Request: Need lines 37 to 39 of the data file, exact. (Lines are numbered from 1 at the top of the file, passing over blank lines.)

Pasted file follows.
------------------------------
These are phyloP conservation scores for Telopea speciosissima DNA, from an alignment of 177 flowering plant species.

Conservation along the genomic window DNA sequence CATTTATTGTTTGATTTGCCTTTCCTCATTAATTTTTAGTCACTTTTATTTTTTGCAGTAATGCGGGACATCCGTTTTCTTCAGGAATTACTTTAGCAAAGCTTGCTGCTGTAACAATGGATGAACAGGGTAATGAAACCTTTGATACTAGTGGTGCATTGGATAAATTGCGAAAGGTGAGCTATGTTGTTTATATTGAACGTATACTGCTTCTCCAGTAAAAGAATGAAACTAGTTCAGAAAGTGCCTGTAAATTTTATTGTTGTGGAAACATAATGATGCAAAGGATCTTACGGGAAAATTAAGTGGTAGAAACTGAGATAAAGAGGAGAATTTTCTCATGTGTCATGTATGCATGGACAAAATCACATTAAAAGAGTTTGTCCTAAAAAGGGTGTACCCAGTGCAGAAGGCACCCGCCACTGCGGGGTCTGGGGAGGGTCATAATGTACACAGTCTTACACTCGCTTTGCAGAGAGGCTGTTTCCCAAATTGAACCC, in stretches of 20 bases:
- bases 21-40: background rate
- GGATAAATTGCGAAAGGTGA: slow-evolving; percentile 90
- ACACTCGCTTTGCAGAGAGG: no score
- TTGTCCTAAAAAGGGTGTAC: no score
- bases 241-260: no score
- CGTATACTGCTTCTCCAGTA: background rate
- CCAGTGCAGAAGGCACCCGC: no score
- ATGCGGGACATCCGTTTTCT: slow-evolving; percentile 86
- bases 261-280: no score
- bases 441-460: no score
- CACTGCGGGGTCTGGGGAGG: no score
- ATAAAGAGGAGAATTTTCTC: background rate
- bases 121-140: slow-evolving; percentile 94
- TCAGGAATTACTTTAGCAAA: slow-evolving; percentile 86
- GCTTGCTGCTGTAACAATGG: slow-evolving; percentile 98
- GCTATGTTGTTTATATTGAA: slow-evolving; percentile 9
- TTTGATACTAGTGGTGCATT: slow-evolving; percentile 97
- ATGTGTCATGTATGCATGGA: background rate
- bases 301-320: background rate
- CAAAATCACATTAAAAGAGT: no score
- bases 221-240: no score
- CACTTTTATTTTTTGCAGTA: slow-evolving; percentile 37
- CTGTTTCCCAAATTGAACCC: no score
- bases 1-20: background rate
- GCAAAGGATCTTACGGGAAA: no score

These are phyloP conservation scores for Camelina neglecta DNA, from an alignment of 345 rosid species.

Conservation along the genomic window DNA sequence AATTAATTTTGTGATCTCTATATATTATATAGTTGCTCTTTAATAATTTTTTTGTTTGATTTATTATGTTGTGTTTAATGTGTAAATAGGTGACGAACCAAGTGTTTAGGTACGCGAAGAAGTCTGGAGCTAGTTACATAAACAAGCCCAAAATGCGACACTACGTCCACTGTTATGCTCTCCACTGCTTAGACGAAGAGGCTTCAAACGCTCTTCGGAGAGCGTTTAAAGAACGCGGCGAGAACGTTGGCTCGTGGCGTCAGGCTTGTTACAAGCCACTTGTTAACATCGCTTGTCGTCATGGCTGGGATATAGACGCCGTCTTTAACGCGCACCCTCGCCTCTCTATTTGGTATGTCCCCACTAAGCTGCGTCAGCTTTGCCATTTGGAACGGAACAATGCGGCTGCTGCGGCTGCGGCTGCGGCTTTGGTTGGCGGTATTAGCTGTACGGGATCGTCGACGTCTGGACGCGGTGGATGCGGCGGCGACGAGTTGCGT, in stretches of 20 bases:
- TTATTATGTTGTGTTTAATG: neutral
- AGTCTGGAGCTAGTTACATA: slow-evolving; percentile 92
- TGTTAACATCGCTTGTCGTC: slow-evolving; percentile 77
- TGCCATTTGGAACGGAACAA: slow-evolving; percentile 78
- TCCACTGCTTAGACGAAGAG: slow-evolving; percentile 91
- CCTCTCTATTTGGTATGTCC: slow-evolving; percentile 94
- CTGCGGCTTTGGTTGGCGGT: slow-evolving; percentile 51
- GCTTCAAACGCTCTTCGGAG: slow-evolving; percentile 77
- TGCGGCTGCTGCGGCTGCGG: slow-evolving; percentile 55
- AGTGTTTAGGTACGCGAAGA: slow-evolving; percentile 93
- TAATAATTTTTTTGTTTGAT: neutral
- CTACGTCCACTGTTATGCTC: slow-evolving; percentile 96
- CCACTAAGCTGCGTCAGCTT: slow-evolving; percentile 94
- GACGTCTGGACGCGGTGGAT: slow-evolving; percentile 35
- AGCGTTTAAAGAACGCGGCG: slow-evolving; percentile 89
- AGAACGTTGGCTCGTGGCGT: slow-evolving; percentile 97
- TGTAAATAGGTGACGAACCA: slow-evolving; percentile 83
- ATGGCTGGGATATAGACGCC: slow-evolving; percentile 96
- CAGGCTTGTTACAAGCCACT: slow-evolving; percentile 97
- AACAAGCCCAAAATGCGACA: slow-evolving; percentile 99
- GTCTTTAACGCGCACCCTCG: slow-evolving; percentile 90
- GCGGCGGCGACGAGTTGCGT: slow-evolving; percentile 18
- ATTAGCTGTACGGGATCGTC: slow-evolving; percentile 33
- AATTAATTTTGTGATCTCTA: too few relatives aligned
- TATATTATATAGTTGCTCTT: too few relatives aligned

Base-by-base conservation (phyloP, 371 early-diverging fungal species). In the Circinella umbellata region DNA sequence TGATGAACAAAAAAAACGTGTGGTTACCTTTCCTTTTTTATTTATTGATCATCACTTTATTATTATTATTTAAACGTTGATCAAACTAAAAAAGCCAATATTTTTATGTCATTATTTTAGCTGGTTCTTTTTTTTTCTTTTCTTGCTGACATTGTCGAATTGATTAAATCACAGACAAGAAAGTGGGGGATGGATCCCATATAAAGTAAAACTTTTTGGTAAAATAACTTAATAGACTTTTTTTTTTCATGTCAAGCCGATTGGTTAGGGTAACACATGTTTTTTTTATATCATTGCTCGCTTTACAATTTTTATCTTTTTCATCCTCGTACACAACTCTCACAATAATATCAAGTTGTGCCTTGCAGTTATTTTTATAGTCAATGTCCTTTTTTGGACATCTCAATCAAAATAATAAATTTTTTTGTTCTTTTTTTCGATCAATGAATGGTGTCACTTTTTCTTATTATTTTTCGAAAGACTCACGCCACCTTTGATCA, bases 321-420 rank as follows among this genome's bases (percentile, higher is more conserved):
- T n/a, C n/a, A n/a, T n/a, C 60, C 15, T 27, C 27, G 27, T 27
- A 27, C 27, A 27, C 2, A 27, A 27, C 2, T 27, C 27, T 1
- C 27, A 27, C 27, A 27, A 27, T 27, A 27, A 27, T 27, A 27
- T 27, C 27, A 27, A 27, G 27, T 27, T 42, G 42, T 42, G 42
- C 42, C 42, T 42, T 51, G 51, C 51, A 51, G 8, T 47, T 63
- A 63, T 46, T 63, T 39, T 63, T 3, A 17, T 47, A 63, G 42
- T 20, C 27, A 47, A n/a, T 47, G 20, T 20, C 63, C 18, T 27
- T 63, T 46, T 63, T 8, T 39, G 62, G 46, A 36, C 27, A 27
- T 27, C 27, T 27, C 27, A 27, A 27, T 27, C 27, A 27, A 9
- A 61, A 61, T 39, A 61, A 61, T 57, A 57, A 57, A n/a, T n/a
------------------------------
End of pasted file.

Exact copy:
- GCTTCAAACGCTCTTCGGAG: slow-evolving; percentile 77
- TGCGGCTGCTGCGGCTGCGG: slow-evolving; percentile 55
- AGTGTTTAGGTACGCGAAGA: slow-evolving; percentile 93